Chapter 25 Growing Aggression and World War II

Section 3 The Holocaust and Other Atrocities

World War II witnessed acts of extraordinary brutality. The war provided totalitarian regimes with the opportunity to eliminate people whom they regarded as enemies of the state. Hitler decided on the extermination of a whole people—the Jews. The dictatorial regimes of Japan and the Soviet Union also committed acts of unspeakable inhumanity during World War II.

Hitler’s Racial Imperialism

To a considerable extent, the brutality of World War II in Europe owed much to the Nazi racial policies that underlay Hitler’s expansionist aims. Hitler’s primary goal in launching World War II was the conquest of the Soviet Union and its transformation into a fertile ground for extensive German colonization. As part of this plan, Hitler anticipated the destruction or enslavement of the Slavic population of eastern Europe and Russia.

            In addition, in order to ensure the “purity” of the new German Empire he planned to build, Hitler determined to eradicate the Jews from Europe once and for all in what he called the “Final Solution” to the “Jewish Problem”. Persecution of the Jews had been a central feature of Nazi policy from the beginning. Hitler had declared his intentions in Mein Kampf, and throughout the 1930s the Nazis had increasingly persecuted Germany’s nearly quarter million Jews. During the war, these policies extended to Jews living in countries occupied by Germany. In 1941, Hitler decided to carry out their final destruction. To the rest of the world, this act of genocide has become known as the Holocaust.

            The man responsible for carrying Hitler’s vision of racial imperialism into effect was Heinrich Himmler, head of the SS, the Nazi Party military arm. In 1941, just before the invasion of the Soviet Union, Himmler announced to his subordinates that one aim of the upcoming campaign was to “decimate the Slav population by thirty million” to make way for German settlers.[xxx] Special units of the SS were detailed for the task. Himmler also accepted responsibility for dealing with the Jews. As he wrote to a subordinate officer, “The occupied Eastern territories are to become free of Jews. The execution of this very grave order has been placed on my shoulders by the Fuhrer.”[xxxi]


The “Final Solution.” Initially, the SS used the crude tactic of simply rounding up Jews and shooting them on the spot. They soon developed a more efficient method—the use of poison gas. In January 1942, senior Nazi officials headed by Himmler’s deputy, Reinhard Heydrich, met in Wansee, a suburb of Berlin. At the Wansee Conference, the Nazis finalized their plans for the systematic extermination of the Jews. Over the next three years the SS transported Jews from across Europe to concentration camps mainly in eastern Germany and Poland.

            Jews arrived in the camps by the hundreds of thousands. Once there, SS officers sorted them by age, health and sex, instantly separating families. The officers “selected” many for immediate execution, and took them off in large groups to gas chambers on the pretext that they were going to take “showers.” Those considered healthy enough went to work in camp factories, where regular beatings and slow starvation awaited them. Some found themselves the subjects of cruel medical experiments—including operations carried out without anesthesia. Those not immediately executed had numbers tattooed into the skin of their forearms for permanent identification.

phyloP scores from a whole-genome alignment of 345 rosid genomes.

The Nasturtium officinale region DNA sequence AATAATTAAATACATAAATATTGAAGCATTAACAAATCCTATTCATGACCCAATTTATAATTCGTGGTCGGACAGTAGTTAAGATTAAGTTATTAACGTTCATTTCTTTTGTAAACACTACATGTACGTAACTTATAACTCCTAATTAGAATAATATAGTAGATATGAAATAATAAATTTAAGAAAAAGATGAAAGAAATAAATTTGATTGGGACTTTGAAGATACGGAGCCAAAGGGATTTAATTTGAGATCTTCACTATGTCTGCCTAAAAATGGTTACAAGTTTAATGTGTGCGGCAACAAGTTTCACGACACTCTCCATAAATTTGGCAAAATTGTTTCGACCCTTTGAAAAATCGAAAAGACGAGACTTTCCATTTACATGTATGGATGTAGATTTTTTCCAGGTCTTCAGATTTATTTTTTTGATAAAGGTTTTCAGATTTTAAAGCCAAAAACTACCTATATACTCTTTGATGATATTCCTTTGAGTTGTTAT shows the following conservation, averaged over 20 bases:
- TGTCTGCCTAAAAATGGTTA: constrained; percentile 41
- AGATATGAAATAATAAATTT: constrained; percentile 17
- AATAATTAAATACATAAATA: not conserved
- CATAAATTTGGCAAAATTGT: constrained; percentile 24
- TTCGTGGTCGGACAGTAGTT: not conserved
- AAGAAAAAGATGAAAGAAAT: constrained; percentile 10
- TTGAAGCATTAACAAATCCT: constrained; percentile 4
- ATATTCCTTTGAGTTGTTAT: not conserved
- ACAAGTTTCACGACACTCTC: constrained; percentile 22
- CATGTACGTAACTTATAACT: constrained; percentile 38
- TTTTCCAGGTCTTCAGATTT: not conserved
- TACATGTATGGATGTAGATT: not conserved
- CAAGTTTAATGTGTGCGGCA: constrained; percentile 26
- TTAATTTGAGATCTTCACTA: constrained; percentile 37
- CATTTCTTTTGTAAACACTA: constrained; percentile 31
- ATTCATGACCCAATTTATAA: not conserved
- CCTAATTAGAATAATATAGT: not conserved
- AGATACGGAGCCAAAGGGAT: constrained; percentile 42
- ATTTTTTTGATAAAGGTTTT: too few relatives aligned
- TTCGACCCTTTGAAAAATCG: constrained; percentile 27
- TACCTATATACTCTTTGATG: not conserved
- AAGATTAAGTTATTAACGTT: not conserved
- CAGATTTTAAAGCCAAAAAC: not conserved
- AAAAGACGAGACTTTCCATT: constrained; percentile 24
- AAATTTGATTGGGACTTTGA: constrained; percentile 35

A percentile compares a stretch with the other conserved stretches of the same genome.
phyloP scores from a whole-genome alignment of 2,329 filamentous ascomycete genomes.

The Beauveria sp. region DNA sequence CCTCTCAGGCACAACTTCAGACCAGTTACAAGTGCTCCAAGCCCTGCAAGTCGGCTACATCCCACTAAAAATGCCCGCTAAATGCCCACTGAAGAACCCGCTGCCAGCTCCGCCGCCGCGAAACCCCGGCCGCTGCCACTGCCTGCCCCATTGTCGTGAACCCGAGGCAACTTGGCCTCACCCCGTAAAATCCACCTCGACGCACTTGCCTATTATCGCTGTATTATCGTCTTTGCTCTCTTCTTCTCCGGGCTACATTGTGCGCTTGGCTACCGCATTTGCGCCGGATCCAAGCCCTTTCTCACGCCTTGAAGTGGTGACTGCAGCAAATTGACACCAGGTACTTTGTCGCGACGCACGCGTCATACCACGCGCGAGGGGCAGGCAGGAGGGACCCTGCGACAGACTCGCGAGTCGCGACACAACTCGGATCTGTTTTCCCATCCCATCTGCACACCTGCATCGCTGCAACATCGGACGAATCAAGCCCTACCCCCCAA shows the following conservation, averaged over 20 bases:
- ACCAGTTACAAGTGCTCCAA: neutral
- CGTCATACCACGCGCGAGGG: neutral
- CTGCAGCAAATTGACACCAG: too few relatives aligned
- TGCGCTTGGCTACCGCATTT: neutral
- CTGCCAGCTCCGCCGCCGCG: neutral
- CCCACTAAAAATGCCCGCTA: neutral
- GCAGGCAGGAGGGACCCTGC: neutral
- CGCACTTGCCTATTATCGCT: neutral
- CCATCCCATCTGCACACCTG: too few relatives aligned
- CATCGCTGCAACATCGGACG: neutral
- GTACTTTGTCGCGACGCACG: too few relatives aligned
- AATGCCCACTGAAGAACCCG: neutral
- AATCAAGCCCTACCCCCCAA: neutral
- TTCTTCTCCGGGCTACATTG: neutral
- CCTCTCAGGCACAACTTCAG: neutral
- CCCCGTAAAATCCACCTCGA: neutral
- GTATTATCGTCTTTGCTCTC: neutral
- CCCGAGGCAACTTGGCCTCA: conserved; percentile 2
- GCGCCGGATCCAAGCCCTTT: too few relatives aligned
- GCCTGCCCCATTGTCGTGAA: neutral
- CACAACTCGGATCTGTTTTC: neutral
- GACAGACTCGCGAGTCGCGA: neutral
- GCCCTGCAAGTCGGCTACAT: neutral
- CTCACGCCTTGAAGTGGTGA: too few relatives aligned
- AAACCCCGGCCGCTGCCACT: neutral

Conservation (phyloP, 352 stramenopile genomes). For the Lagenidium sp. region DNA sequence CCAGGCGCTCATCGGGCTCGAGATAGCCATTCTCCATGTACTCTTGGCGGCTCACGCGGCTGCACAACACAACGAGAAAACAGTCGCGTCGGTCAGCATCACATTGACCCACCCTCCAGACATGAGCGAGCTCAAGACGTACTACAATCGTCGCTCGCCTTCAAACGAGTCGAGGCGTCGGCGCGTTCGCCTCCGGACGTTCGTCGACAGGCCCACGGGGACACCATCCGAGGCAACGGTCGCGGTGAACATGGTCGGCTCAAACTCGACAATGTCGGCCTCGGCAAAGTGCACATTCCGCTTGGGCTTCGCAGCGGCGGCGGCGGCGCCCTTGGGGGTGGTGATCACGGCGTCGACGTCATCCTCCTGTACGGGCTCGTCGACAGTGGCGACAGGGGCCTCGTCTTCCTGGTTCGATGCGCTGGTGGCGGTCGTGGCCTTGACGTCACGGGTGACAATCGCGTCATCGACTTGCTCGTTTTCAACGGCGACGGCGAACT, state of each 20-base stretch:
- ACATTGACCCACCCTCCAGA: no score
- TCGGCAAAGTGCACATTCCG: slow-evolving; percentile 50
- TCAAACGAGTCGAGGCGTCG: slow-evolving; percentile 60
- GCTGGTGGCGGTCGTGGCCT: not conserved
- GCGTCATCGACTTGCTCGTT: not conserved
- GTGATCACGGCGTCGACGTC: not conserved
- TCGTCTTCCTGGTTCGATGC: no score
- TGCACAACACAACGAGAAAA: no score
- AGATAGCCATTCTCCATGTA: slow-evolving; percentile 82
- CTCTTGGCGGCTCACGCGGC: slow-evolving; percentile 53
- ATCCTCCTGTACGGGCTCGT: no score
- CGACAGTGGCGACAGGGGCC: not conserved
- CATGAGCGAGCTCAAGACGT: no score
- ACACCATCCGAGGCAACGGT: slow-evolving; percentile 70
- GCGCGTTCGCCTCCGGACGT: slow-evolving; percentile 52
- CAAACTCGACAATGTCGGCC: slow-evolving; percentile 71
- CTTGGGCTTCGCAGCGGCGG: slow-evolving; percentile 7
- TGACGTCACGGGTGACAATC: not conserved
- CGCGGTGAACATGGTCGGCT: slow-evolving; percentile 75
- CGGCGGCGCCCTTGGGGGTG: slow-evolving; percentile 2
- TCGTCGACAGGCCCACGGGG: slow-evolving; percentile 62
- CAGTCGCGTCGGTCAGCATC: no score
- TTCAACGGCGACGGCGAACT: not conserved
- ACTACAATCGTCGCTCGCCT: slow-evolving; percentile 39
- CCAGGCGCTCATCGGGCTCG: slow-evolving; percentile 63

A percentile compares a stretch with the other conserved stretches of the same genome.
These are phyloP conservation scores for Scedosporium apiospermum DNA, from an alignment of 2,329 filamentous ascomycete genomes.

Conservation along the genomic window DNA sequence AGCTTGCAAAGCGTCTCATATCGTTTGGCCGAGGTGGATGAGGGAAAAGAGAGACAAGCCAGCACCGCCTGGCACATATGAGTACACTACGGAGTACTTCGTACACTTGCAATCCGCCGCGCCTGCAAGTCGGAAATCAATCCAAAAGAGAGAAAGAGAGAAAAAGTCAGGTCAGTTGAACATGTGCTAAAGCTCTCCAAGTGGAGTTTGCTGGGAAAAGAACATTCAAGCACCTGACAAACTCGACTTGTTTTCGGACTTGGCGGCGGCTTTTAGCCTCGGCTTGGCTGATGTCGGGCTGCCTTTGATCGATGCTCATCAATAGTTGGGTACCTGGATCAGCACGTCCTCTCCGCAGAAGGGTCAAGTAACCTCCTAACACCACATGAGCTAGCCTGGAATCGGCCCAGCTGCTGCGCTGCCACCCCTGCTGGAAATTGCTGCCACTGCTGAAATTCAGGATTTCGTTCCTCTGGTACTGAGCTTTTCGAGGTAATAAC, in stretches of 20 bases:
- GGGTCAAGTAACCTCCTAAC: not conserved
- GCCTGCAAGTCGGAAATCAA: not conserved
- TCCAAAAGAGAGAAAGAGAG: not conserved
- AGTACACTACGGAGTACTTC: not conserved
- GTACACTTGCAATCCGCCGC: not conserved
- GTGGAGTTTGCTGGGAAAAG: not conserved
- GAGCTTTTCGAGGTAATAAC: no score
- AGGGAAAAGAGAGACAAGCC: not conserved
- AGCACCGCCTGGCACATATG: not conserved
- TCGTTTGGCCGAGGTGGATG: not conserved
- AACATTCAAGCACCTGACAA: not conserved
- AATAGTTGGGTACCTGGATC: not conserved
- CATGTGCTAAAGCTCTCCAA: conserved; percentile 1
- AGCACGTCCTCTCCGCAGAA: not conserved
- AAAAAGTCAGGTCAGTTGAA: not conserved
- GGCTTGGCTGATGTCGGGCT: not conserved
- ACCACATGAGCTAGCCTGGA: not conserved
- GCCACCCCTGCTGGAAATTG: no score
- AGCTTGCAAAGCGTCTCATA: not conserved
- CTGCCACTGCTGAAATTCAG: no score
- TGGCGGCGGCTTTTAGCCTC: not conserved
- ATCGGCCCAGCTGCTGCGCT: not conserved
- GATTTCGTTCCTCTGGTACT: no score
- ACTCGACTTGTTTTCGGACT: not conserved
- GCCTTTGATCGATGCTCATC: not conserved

Perhaps the most notorious of the camps was Auschwitz in Poland. Elie Wiesel, a survivor of Auschwitz, later described his arrival in the camp at the age of 14:  

“Every two yards or so an SS man held his tommy gun trained on us. Hand in hand we followed the crowd. An SS noncommissioned officer came to meet us, a truncheon in his hand. He gave the order: ‘Men to the left! Women to the right!’ Eight words spoken quietly, indifferently, without emotion. Eight short, simple words. Yet that was the moment when I parted from my mother. I had not had the time to think, but already I felt the pressure of my father’s hand: we were alone. For a part of a second I glimpsed my mother and my sisters moving away to the right. Tzipora held my mother’s hand. I saw them disappear into the distance; my mother was stroking my sister’s fair hair, as though to protect her, while I walked on with my father and the other men. And I did not know that in that place, at that moment, I was parting from my mother and Tzipora forever. I went on walking. My father held onto my hand. Behind me, an old man fell to the ground. Near him was an SS man, putting his revolver back in its holster.”[xxxii]  

Most people sent to the camps were killed. The largest number were Jews, but significant numbers of Gypsies, homosexuals, and political dissidents were also sent—anyone the Nazis deemed liabilities in their efforts to achieve racial strength and purity.

            The greatest obstacle to the program of genocide was disposal of the bodies. Many were buried in mass graves. Eventually, the Nazis resorted to huge ovens in which the remains of the dead were cremated. Before the bodies were disposed of, however, the Nazis forced work gangs made up of camp prisoners to extract gold fillings from the teeth of the dead, and to collect all hair for recycling in the war effort.

            The exact number of people who died as a result of the Holocaust will probably never be known, but Nazi records suggest that roughly six million Jews were killed. Half came from Poland alone and represented 90 percent of Poland’s Jews. The Jews of Germany, Austria, and the Baltic states went to the camps in similar proportions. Though the number of Jews from Soviet territories was proportionally smaller, they numbered around 1,500,000.  

Resistance to the Holocaust. As the real dimensions of the Holocaust became clear, some Jews began to resist. The fiercest resistance occurred in the Jewish ghetto of Warsaw. With few weapons, however, the Jewish fighters were no match for German forces, and eventually the ghetto was reduced to rubble. Conditioned by centuries of relatively low-intensity anti-Semitic persecution, the Jewish populations of Europe were simply unprepared for Nazi ruthlessness.